Waal, I said, what you do is watch the rhetoric. See how they say it; what are their formulations. Are the critics simply saying: This proposed tax reform is a bad idea, or are they saying, "Here we go, mulcting the poor in order to make the rich richer" -- that kind of thing?
I proffered as an example of the political mind-tilt, even of professionals who think themselves entirely neutral on such questions, that morning's obituary in The New York Times on Roy Jenkins, the British scholar/politician. Toward the end of a full account of Lord Jenkins' life, the reporter wrote, "After four years in Brussels, Mr. Jenkins returned home in 1981 to find British politics polarized between an unelectable Labor Party controlled by the hard left and an ultra-right Conservative government dominated by Mrs. Thatcher." The left in Great Britain becomes, under the kindly editorial nurture of The New York Times, merely the "hard" left. The right -- the "ultra-right."
That same day, The Wall Street Journal commented in an editorial about the end of the so-called "luxury tax," which beginning in 1991 was designed to impose surcharges on high-priced goods -- a 10 percent surcharge on cars valued above $30,000, on boats valued above $100,000, and on jewelry and furs above $10,000. Upon passage of the bill, "Democrats like Ted Kennedy and then-Senate Majority Leader George Mitchell crowed publicly about how the rich would finally be paying their fair share."
What happened was supply-side, three-star fare. Boat sales dropped 77 percent, the new tax brought in $97 million less than projected, and boat builders laid off 25,000 workers. Blushing with embarrassment, ultra-hard class warriors noticed they'd badly missed their mark. Mitchell and Kennedy, in whose states most boats are built, acquiesced discreetly in rescinding the tax, which survived only for luxury cars -- and that ended on midnight last New Year's.
The New York Times, in extensive coverage in four different stories about the Bush tax plan, made the rich-poor point again and again, quoting critics whose identities were not always given. Nancy Pelosi, Democratic minority leader, of course, spoke with Democratic leaders about benefiting "the wealthiest Americans almost exclusively."
The Democrats ran into themselves in another account. The reporter wrote, "To the degree that anyone cares about taxation of dividends, Democrats said, it is a thin slice of the very richest Americans who are already the Republican Party's patrons rather than the average working families that determine the outcome of elections." If that is so, then Mr. Bush could hardly be accused of a purely political venture. If only the very rich will be helped, and they already vote Republican, how can the Republicans gain by pleasing this tiny percentage at the expense of the great majority?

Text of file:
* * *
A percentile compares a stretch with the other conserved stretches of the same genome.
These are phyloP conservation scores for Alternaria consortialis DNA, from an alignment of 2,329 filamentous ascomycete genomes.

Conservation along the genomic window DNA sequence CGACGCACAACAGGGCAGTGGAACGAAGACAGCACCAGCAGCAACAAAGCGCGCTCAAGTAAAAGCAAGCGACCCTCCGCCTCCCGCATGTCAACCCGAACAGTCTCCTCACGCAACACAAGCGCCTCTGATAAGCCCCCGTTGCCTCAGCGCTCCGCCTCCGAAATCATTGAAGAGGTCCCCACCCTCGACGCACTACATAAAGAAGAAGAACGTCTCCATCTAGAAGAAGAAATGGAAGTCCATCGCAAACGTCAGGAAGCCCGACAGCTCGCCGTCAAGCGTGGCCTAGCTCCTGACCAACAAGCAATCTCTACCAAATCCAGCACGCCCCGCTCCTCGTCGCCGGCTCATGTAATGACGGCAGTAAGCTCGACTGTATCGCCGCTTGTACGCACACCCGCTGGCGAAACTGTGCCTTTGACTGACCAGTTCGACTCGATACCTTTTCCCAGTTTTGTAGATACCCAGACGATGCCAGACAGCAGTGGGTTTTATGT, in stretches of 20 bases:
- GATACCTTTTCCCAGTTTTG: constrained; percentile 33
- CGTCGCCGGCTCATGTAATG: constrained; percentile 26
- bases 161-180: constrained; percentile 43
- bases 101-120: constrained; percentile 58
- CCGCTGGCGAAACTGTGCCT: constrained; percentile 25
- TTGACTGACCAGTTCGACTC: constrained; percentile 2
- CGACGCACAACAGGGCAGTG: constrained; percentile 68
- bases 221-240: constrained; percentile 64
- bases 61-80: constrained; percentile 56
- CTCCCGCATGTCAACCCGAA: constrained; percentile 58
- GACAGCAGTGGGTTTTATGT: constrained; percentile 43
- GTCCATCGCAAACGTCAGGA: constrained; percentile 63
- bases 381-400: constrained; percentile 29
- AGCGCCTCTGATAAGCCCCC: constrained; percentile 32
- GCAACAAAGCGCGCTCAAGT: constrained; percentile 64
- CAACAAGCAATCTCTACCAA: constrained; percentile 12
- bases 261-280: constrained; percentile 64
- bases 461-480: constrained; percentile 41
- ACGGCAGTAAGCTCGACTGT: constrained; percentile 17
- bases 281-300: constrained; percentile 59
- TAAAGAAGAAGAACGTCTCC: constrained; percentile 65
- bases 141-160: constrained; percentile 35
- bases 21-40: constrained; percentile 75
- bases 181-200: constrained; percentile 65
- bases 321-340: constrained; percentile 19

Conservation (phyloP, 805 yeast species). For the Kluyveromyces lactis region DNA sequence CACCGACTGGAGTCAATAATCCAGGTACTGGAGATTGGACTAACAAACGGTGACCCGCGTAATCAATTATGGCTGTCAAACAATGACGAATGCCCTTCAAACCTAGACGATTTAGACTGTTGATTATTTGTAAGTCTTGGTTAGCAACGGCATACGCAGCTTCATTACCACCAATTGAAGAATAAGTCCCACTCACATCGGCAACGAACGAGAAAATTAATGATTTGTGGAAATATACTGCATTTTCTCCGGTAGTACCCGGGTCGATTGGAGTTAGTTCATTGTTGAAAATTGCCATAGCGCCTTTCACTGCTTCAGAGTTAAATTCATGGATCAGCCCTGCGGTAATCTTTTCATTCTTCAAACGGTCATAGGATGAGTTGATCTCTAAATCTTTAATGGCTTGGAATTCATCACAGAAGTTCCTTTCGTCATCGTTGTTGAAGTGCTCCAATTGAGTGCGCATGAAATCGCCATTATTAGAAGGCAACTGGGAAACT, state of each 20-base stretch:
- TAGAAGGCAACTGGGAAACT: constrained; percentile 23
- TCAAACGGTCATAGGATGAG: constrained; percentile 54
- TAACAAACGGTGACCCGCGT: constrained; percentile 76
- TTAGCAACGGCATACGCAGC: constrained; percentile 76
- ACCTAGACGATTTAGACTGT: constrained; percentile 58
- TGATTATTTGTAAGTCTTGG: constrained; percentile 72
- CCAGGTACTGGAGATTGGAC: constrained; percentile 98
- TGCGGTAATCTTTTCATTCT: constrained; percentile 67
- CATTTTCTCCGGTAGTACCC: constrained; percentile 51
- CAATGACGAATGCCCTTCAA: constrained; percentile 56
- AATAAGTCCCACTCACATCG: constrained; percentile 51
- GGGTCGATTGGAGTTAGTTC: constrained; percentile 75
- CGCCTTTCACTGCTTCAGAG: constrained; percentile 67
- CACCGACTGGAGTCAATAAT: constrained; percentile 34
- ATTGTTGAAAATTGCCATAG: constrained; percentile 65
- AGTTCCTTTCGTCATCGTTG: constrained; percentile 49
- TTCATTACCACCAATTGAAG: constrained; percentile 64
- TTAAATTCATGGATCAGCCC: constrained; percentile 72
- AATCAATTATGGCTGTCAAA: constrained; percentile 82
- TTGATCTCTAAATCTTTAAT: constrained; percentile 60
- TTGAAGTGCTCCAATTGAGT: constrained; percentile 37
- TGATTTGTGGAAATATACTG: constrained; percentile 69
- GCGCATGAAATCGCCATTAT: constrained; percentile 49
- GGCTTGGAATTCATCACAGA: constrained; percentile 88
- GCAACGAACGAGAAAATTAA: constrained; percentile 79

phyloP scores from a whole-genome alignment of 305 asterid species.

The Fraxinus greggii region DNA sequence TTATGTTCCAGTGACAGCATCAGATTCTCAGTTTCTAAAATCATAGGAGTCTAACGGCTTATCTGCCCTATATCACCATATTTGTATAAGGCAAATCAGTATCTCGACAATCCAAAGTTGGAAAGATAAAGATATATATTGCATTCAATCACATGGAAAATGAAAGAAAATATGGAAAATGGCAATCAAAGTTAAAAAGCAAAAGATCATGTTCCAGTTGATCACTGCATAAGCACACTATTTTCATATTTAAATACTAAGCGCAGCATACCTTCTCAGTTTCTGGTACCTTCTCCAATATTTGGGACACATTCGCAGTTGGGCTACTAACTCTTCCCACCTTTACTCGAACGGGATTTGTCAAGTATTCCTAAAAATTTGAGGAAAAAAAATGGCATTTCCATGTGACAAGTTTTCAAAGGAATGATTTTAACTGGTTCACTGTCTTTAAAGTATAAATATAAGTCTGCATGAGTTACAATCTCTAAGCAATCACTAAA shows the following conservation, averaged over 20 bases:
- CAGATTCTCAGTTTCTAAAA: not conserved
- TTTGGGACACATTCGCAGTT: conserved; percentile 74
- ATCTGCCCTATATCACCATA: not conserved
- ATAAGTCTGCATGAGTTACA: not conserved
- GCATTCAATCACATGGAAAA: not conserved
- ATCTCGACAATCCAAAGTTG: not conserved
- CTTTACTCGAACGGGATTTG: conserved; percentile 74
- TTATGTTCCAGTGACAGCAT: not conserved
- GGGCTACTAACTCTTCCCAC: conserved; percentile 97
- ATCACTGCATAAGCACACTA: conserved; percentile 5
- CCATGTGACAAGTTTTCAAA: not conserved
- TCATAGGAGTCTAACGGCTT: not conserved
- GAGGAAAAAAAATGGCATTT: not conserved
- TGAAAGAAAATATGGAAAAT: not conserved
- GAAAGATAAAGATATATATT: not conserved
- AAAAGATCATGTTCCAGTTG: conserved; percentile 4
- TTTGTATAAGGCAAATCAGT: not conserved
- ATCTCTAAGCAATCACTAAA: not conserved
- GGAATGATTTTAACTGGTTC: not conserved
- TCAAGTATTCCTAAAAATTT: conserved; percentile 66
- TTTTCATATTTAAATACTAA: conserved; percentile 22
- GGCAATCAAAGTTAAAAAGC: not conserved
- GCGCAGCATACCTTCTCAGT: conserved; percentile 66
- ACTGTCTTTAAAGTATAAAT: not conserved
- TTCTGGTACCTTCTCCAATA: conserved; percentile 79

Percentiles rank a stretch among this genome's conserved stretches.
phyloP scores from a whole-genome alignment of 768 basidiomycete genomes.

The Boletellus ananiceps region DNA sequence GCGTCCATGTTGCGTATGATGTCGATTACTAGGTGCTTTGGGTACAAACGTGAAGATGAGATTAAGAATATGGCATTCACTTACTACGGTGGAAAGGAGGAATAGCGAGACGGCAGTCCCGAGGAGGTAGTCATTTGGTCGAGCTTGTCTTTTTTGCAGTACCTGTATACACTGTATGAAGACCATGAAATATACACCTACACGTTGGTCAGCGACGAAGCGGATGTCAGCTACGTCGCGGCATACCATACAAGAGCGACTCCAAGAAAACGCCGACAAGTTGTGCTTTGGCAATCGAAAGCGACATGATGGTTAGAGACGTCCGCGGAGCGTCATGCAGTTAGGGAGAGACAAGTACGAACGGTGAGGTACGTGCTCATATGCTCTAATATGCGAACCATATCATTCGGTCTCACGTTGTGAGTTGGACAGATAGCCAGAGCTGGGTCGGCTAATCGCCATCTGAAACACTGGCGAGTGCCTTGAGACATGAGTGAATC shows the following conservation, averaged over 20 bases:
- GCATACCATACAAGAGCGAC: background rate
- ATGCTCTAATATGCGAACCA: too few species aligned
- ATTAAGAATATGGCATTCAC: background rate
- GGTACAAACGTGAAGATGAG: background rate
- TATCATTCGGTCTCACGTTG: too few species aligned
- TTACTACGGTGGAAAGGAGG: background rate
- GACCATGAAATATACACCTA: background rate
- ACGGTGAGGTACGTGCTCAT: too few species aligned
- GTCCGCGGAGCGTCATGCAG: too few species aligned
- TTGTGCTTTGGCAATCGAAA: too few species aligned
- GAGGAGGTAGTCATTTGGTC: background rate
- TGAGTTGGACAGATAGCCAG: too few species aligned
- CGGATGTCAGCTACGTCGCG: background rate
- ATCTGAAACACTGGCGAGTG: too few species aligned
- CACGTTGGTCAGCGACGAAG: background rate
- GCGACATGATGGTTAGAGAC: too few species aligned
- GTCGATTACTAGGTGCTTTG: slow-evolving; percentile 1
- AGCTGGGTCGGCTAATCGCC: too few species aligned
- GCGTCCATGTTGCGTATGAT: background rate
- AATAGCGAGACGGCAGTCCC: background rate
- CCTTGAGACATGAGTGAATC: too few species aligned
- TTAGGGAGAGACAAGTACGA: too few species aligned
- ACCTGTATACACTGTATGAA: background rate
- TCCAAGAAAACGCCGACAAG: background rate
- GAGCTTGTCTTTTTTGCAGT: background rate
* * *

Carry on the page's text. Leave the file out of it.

The idea of freeing corporations of a tax on distributed dividends is reasonably reviewed by consulting several criteria: (1) Will the shelter of dividends animate the market? Answer: The market went up 2 percent the day the plan surfaced, and might go up by as much as 20 percent if the reductions are realized. (2) Will the plan induce an economic stimulus? Answer: Certainly not for a while, since more than a year would need to go by before the tax reduction became palpable in the hands of investors. But a higher market value would brighten the skies.
And finally, (3) Will the plan effect justice? Mr. Bush defended it on the grounds that a "principle" was involved. That is certainly the case. In the current system, dividends are twice taxed. It is true that 35.3 percent of the tax benefits would inure to households with incomes of $250,000 or higher. But it is also true that 24 percent of the benefits would go to those with incomes between $25,000 and $75,000.
To say that the rich primarily would benefit is profoundly irrelevant. The rich attend the Metropolitan Opera disproportionately because they can afford it and because the opera's appeal rewards education and cosmopolitan exposure. The Metropolitan Museum is disproportionately patronized by the rich, even though it is relatively free, for the same reasons.
The word "rich" is loaded. When it is used in political commentary, it is almost always used invidiously. You can't say "principled" without evoking "unprincipled," democratic without invoking undemocratic, rich without invoking poor. A jacobinical turn of the lips becomes appropriate.